positive psychology

New ‘Best Websites’ Page Featuring The Webs Most Outstanding Psychology and Mental Health Sites

 

Hi All,

 

As you might have noticed there have been quite a few new additions here at Accessible Psychology and I’m particularly excited about my new ‘Best Websites’ page. If you or someone you know has been impacted by mental health it features charity websites like Mind and Rethink that are both highly informative and very supportive. Mind has an entire section on ‘helping someone else’ whilst Rethink offers invaluable practical advise on living with mental illness.

 

The Depression Alliance also provides an amazing support network for those suffering with depression, helping to ease the social isolation which can establish itself in the lives of those with the condition. Cruse Bereavement Care is also an exceptional website which offers superb advise for those dealing with loss and offers telephone, email and UK based face-to-face support.

 

Having relationship problems? Relates website offers support and counselling (UK based) to those wishing to improve their romantic relationships. For some people, they serve to transform their clients relationships and lives whilst for others Relate helps solve a specific problem and allow clients to move forward with more confidence and less anxiety.

 

The Samaritans have been providing free counselling for years through their amazing helpline and on my page there is a link to their website which provides the contact details of what, for many, can be a lifesaving service.

 

Problems nodding off at night? The National Sleep Foundation has a comprehensive site with information on sleep health, sleep problems and disorders, sleep tools and tips and even a search for a sleep professional service (US based).

 

Last but certainly and by no means last there is The Happiness Project – an entire site dedicated to making your life the happiest it can possibly be! I really cannot recommend this website highly enough. The blog on the homepage is well researched, humorous and insightful. The section dedicated to breaking bad habits and forming new positive ones is educational and inspired. The tips and quizzes section is fun and the quotes featured in this section are fantastic. Finally, if you are as inspired as I was to begin a happiness project of your very own, the downloads section is an absolute must with exactly the same tools Gretchen used now available for anyone to print up and fill out.

 

Look out for our section for young people too.

 

Please tell me how you found the sites and how they were helpful to you, I would absolutely love to hear from you.

 

Enjoy.

 

x X x Jenny Leigh x X x

7 Steps to a Happier You; Part Three

Step Six: Hobbies and leisure pursuits

 

Having hobbies and ways to creatively express ourselves can also significantly boost our feelings of happiness. Why not try taking a class of something you have always wanted to do? When we creatively express ourselves we experience a deep sense of personal satisfaction, pride and achievement which all work to boost our happiness. Check out Tasterlab for an extensive directory of hobby taster classes.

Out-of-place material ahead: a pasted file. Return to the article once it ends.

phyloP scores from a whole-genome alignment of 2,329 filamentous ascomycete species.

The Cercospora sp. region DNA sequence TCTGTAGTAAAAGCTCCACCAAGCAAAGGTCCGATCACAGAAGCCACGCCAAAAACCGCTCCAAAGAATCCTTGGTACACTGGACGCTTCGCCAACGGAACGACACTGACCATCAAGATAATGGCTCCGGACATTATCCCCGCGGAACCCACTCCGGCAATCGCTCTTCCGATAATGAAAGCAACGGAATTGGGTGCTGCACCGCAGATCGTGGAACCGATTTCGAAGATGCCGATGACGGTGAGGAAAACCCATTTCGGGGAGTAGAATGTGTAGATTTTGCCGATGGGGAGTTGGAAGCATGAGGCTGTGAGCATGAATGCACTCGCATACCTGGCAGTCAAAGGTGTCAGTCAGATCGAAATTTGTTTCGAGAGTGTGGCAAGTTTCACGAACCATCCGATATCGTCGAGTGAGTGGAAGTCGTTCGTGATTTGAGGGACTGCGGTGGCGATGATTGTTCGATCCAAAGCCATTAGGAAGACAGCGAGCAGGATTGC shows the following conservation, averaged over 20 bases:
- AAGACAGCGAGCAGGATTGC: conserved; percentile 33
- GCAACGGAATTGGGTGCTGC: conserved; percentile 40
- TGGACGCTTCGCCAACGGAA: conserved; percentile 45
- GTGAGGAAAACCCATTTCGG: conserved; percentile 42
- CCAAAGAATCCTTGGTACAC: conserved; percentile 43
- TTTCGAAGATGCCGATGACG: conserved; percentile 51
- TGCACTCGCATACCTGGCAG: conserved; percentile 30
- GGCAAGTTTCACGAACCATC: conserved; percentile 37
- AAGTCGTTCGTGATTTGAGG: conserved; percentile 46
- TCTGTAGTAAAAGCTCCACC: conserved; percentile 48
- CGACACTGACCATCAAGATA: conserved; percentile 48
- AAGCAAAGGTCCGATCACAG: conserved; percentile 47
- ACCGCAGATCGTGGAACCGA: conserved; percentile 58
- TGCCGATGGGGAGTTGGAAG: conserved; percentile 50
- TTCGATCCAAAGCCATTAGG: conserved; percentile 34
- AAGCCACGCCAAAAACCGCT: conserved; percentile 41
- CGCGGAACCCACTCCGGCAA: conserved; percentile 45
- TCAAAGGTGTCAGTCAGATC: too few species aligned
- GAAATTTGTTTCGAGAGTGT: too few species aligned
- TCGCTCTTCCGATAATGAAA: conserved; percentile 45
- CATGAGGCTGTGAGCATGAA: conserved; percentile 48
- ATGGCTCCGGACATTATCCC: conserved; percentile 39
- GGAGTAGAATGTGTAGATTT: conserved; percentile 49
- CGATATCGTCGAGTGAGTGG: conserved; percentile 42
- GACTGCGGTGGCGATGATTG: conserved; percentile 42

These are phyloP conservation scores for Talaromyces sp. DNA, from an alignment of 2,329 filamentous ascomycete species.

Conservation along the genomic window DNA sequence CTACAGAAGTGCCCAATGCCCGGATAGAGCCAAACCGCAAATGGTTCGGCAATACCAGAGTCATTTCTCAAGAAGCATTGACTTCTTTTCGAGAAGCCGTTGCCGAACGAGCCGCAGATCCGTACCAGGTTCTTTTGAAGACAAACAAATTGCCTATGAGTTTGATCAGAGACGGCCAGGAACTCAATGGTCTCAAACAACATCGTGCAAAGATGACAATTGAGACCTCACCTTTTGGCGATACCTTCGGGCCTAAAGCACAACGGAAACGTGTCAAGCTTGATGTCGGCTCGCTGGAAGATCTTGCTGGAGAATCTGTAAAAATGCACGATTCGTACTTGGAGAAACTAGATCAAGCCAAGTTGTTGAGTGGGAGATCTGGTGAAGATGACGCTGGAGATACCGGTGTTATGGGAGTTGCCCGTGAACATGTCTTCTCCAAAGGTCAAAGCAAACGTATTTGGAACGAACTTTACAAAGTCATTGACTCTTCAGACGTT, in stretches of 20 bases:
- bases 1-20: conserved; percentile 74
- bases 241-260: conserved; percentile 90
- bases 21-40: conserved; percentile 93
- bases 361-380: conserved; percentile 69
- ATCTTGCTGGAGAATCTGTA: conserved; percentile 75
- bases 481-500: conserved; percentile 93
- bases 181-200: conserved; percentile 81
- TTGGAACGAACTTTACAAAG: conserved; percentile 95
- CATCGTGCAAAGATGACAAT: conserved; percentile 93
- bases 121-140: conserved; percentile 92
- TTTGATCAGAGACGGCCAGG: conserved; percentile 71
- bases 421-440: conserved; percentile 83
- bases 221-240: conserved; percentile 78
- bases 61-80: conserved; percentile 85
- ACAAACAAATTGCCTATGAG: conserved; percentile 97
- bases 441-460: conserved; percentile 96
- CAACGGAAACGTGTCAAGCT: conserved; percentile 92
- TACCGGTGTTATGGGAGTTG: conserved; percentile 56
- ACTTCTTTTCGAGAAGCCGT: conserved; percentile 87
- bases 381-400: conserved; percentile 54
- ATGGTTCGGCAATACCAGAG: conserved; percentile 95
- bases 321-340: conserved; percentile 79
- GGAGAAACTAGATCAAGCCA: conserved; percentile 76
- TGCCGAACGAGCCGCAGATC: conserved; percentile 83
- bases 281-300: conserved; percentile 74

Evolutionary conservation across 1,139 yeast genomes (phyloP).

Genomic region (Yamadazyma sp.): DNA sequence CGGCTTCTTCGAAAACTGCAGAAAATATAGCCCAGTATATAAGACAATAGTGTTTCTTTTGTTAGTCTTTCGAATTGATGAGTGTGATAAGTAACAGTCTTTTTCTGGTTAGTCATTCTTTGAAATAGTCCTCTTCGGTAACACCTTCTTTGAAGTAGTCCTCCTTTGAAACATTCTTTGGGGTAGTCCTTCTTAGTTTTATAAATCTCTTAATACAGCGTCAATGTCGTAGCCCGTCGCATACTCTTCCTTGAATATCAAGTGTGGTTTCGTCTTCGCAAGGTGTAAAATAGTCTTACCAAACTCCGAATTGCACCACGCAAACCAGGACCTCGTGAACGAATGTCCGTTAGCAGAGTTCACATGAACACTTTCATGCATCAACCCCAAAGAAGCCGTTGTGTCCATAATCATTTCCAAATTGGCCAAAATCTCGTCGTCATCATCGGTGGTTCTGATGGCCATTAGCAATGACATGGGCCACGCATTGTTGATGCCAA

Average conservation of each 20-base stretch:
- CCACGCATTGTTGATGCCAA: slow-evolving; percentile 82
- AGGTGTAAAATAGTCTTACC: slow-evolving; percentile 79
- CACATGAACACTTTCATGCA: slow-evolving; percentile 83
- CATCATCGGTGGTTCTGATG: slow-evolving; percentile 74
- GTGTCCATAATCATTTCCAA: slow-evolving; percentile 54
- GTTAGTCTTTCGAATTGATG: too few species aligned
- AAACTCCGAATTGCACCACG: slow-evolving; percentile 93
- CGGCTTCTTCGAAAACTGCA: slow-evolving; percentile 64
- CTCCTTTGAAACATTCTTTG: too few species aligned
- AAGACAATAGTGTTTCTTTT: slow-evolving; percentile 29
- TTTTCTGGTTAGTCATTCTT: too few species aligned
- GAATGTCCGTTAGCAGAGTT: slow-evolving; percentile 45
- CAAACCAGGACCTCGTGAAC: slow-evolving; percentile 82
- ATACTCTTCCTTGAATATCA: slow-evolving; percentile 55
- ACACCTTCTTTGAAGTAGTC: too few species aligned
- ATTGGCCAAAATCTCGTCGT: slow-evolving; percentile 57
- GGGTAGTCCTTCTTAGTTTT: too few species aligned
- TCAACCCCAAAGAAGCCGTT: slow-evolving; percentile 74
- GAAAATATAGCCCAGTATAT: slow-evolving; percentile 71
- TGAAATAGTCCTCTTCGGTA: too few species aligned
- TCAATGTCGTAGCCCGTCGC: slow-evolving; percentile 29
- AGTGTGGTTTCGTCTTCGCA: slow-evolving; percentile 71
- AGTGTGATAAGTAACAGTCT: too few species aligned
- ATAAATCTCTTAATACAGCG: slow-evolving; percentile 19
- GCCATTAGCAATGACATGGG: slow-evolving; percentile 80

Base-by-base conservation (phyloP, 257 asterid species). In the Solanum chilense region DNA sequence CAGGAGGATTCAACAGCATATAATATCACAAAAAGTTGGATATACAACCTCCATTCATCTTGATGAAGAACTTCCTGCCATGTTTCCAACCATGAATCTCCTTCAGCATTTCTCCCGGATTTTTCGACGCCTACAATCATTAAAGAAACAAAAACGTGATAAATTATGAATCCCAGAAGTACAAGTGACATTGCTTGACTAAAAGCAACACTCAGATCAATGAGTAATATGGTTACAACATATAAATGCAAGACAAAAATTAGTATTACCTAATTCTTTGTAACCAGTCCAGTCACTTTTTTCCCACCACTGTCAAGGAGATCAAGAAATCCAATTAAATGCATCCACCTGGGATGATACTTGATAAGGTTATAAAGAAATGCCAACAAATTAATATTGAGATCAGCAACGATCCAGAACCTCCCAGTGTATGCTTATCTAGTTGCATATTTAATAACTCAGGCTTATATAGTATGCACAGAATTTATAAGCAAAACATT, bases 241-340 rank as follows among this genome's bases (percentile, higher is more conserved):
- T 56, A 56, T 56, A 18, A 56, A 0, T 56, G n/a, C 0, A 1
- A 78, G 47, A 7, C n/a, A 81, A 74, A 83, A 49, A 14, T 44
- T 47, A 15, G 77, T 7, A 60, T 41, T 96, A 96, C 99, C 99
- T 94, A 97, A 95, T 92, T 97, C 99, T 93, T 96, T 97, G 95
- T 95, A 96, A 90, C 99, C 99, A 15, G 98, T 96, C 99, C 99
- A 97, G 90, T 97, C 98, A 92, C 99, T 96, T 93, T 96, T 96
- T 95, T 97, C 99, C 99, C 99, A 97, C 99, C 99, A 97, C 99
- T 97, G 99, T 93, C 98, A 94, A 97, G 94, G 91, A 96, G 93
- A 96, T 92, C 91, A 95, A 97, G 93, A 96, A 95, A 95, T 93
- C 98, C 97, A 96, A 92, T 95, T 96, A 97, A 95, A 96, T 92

Likewise, having leisure pursuits is essential as they serve to both reduce stress, relax us and are a valuable source of fun and enjoyment. I have an unlimited cinema card which I pay for monthly so when I need to relax I can get lost in a movie. Other fun leisure pursuits include bowling, a meal at a restaurant, fishing, roller-skating, exhibitions and museums and even karaoke with friends.

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7 Steps to a Happier You; Part Two

 

Step Three: Live for the moment

 

In all of my happiest memories I was totally absorbed and engaged in the moment. These moments were so crystal clear it is as if I had experienced them with eyes which were seeing for the very first time. Amazingly, we can all learn to develop this close relationship to the present moment. Jon Kabat-Zinn, the man responsible for bringing mindfulness meditation into the mainstream medical arena, defines mindfulness as ‘The awareness that emerges when we learn to pay attention in a particular way: on purpose, in the present moment and non-judgementally to things as they are.’ Mindfulness has been found to reduce stress, anxiety and depression and to help us better deal with pain. It also serves to help us fully immerse ourselves in the moment and allows us to develop a sense of appreciation and gratitude, both essential components of a happier life.

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7 Steps to a Happier You; Part One

 

According to the Merriam-Webster dictionary happiness can be defined as ‘A state of well being and contentment’. We all want to be happy but is it something we can actively pursue? For years I struggled with depression and so I began questioning whether I could reduce the possibility of further bouts by proactively seeking happiness. I was fortunate that I began my research into happiness at a time when the area of positive psychology had exploded and was grateful to discover that there was extensive information and findings surrounding the field of happiness. In fact there are many things we can all do if we want to increase our happiness and live more contented lives. These changes may be small and manageable, like keeping a daily gratitude journal, or could be fundamental changes like integrating meditation into our daily lives.

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